Are you getting married around the end of the year? Usually, it doesn’t make sense to change your wedding date at the last minute. But be aware that you could be hit by the “marriage penalty” for a wedding in 2016 if you and your spouse have roughly the same amount of annual earnings.
Conversely, if one “significant other” has significantly more income than the other, you might cut your overall tax bill by getting married in 2016.
However, in yet another twist, if tax rates are lowered next year – as promised by President-elect Donald Trump – waiting until 2017 could reap tax rewards.
To understand how the marriage penalty works, you must look at the current tax rate structure. For starters, the income taxable to joint filers in the two lowest tax brackets of 10 percent and 15 percent is double the income for single taxpayers. For 2016, the upper threshold of taxable income is $37,650 for single filers and $75,300 for joint filers.
However, things begin to diverge for the tax brackets of 25 percent and above. In this case, the tax bracket covers more income for two single filers than it does for joint filers. For example, single filers in the 25 percent bracket can show a maximum total of $183,000 in 2016 (up to $91,500 each) before reaching the 28 percent bracket, while the upper limit for joint filers is only $151,900. And it goes on from there.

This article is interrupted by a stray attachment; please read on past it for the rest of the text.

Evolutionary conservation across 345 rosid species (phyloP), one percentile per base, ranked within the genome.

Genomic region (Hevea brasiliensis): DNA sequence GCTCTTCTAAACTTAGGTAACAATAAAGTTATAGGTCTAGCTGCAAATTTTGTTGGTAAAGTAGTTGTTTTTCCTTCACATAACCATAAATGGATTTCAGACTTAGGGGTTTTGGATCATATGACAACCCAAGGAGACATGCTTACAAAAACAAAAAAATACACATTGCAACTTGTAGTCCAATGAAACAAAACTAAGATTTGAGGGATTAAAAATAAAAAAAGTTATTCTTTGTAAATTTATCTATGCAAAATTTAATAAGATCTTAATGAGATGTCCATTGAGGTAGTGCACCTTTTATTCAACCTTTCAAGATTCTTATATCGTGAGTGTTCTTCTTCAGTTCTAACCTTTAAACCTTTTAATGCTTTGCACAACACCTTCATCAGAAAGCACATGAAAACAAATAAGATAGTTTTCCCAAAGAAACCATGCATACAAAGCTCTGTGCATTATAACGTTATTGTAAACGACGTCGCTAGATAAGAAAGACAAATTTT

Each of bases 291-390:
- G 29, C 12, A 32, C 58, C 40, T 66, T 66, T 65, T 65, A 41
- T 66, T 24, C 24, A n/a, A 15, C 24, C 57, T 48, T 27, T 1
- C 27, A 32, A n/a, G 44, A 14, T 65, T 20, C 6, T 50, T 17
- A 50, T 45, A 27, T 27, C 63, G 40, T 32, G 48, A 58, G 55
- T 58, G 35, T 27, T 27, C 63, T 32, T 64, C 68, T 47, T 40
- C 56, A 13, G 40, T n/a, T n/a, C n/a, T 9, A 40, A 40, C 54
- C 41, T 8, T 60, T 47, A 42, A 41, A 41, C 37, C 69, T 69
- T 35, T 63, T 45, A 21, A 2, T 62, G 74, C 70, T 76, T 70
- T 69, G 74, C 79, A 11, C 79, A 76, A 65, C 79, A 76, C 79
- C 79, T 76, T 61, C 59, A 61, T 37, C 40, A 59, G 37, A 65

Absent circumstances that may affect their tax picture, some couples are typically hurt by filing jointly instead of as single filers, while others benefit.
About Ken Berry
Ken Berry, Esq., is a nationally known writer and editor specializing in tax, financial, and legal matters. During his long career, he has served as managing editor of a publisher of content-based marketing tools and vice president of an online continuing education company. As a freelance writer, Ken has authored thousands of articles for a wide variety of newsletters, magazines, and other periodicals.